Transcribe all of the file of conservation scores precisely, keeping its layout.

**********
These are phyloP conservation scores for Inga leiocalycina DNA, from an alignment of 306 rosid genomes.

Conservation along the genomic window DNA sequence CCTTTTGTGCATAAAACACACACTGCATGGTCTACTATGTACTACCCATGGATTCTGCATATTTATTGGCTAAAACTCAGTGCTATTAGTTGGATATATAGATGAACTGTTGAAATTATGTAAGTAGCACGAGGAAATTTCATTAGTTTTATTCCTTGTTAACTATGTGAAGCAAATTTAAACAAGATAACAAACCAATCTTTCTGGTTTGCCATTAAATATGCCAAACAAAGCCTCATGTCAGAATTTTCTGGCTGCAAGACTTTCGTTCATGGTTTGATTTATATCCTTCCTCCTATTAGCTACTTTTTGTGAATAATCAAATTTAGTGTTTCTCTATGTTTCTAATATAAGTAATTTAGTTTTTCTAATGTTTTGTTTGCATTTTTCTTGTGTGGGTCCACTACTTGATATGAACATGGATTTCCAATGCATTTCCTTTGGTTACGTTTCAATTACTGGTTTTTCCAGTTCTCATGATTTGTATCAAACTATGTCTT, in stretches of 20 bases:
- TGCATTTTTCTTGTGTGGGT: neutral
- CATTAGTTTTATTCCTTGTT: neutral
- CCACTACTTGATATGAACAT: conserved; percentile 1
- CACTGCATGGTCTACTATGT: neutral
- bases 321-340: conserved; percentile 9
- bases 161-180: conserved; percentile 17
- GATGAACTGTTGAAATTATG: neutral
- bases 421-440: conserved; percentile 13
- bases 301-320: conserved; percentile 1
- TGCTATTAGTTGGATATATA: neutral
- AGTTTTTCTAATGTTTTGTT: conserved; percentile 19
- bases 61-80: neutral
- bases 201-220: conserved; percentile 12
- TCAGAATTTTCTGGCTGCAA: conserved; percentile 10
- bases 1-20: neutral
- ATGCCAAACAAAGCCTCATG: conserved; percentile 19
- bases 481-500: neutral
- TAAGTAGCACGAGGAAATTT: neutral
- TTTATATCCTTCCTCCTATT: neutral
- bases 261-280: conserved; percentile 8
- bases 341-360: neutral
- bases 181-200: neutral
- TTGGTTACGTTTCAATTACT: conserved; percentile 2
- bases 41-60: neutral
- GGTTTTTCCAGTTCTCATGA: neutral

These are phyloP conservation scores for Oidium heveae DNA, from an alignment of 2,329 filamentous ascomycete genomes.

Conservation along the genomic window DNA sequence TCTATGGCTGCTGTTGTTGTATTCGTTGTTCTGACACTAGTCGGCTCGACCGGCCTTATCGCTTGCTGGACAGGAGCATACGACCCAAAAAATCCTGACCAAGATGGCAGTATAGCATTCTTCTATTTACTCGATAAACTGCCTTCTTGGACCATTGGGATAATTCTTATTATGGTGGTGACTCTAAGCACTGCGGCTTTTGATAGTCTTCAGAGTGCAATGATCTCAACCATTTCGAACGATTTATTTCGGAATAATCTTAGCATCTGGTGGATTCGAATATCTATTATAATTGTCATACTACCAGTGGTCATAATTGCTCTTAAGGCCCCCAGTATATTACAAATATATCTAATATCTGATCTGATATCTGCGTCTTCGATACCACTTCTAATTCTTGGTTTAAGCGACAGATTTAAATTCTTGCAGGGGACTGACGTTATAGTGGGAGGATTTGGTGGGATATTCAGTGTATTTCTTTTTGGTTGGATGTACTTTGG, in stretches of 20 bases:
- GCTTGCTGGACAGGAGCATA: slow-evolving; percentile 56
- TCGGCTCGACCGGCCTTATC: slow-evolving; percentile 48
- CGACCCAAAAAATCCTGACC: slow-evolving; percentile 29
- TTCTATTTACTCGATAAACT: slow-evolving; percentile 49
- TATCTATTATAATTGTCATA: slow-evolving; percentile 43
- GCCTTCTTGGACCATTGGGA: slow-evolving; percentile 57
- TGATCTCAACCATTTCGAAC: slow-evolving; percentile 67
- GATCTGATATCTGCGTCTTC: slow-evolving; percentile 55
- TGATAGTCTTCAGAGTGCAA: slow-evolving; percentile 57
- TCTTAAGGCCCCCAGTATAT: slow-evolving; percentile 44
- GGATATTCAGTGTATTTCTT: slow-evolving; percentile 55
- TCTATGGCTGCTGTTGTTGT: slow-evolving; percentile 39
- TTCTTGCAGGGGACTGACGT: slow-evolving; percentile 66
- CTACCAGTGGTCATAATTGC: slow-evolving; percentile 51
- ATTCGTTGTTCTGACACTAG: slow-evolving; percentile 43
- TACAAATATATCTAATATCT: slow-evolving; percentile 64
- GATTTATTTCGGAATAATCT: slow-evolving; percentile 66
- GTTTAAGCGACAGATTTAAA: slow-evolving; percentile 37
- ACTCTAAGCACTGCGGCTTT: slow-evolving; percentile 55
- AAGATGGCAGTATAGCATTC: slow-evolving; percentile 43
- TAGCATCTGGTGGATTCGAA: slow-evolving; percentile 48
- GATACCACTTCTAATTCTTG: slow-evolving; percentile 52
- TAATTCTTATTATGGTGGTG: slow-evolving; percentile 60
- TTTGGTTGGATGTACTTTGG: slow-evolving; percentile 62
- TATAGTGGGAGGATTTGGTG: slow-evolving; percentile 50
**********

These are phyloP conservation scores for Inga leiocalycina DNA, from an alignment of 306 rosid genomes.

Conservation along the genomic window DNA sequence CCTTTTGTGCATAAAACACACACTGCATGGTCTACTATGTACTACCCATGGATTCTGCATATTTATTGGCTAAAACTCAGTGCTATTAGTTGGATATATAGATGAACTGTTGAAATTATGTAAGTAGCACGAGGAAATTTCATTAGTTTTATTCCTTGTTAACTATGTGAAGCAAATTTAAACAAGATAACAAACCAATCTTTCTGGTTTGCCATTAAATATGCCAAACAAAGCCTCATGTCAGAATTTTCTGGCTGCAAGACTTTCGTTCATGGTTTGATTTATATCCTTCCTCCTATTAGCTACTTTTTGTGAATAATCAAATTTAGTGTTTCTCTATGTTTCTAATATAAGTAATTTAGTTTTTCTAATGTTTTGTTTGCATTTTTCTTGTGTGGGTCCACTACTTGATATGAACATGGATTTCCAATGCATTTCCTTTGGTTACGTTTCAATTACTGGTTTTTCCAGTTCTCATGATTTGTATCAAACTATGTCTT, in stretches of 20 bases:
- TGCATTTTTCTTGTGTGGGT: neutral
- CATTAGTTTTATTCCTTGTT: neutral
- CCACTACTTGATATGAACAT: conserved; percentile 1
- CACTGCATGGTCTACTATGT: neutral
- bases 321-340: conserved; percentile 9
- bases 161-180: conserved; percentile 17
- GATGAACTGTTGAAATTATG: neutral
- bases 421-440: conserved; percentile 13
- bases 301-320: conserved; percentile 1
- TGCTATTAGTTGGATATATA: neutral
- AGTTTTTCTAATGTTTTGTT: conserved; percentile 19
- bases 61-80: neutral
- bases 201-220: conserved; percentile 12
- TCAGAATTTTCTGGCTGCAA: conserved; percentile 10
- bases 1-20: neutral
- ATGCCAAACAAAGCCTCATG: conserved; percentile 19
- bases 481-500: neutral
- TAAGTAGCACGAGGAAATTT: neutral
- TTTATATCCTTCCTCCTATT: neutral
- bases 261-280: conserved; percentile 8
- bases 341-360: neutral
- bases 181-200: neutral
- TTGGTTACGTTTCAATTACT: conserved; percentile 2
- bases 41-60: neutral
- GGTTTTTCCAGTTCTCATGA: neutral

These are phyloP conservation scores for Oidium heveae DNA, from an alignment of 2,329 filamentous ascomycete genomes.

Conservation along the genomic window DNA sequence TCTATGGCTGCTGTTGTTGTATTCGTTGTTCTGACACTAGTCGGCTCGACCGGCCTTATCGCTTGCTGGACAGGAGCATACGACCCAAAAAATCCTGACCAAGATGGCAGTATAGCATTCTTCTATTTACTCGATAAACTGCCTTCTTGGACCATTGGGATAATTCTTATTATGGTGGTGACTCTAAGCACTGCGGCTTTTGATAGTCTTCAGAGTGCAATGATCTCAACCATTTCGAACGATTTATTTCGGAATAATCTTAGCATCTGGTGGATTCGAATATCTATTATAATTGTCATACTACCAGTGGTCATAATTGCTCTTAAGGCCCCCAGTATATTACAAATATATCTAATATCTGATCTGATATCTGCGTCTTCGATACCACTTCTAATTCTTGGTTTAAGCGACAGATTTAAATTCTTGCAGGGGACTGACGTTATAGTGGGAGGATTTGGTGGGATATTCAGTGTATTTCTTTTTGGTTGGATGTACTTTGG, in stretches of 20 bases:
- GCTTGCTGGACAGGAGCATA: slow-evolving; percentile 56
- TCGGCTCGACCGGCCTTATC: slow-evolving; percentile 48
- CGACCCAAAAAATCCTGACC: slow-evolving; percentile 29
- TTCTATTTACTCGATAAACT: slow-evolving; percentile 49
- TATCTATTATAATTGTCATA: slow-evolving; percentile 43
- GCCTTCTTGGACCATTGGGA: slow-evolving; percentile 57
- TGATCTCAACCATTTCGAAC: slow-evolving; percentile 67
- GATCTGATATCTGCGTCTTC: slow-evolving; percentile 55
- TGATAGTCTTCAGAGTGCAA: slow-evolving; percentile 57
- TCTTAAGGCCCCCAGTATAT: slow-evolving; percentile 44
- GGATATTCAGTGTATTTCTT: slow-evolving; percentile 55
- TCTATGGCTGCTGTTGTTGT: slow-evolving; percentile 39
- TTCTTGCAGGGGACTGACGT: slow-evolving; percentile 66
- CTACCAGTGGTCATAATTGC: slow-evolving; percentile 51
- ATTCGTTGTTCTGACACTAG: slow-evolving; percentile 43
- TACAAATATATCTAATATCT: slow-evolving; percentile 64
- GATTTATTTCGGAATAATCT: slow-evolving; percentile 66
- GTTTAAGCGACAGATTTAAA: slow-evolving; percentile 37
- ACTCTAAGCACTGCGGCTTT: slow-evolving; percentile 55
- AAGATGGCAGTATAGCATTC: slow-evolving; percentile 43
- TAGCATCTGGTGGATTCGAA: slow-evolving; percentile 48
- GATACCACTTCTAATTCTTG: slow-evolving; percentile 52
- TAATTCTTATTATGGTGGTG: slow-evolving; percentile 60
- TTTGGTTGGATGTACTTTGG: slow-evolving; percentile 62
- TATAGTGGGAGGATTTGGTG: slow-evolving; percentile 50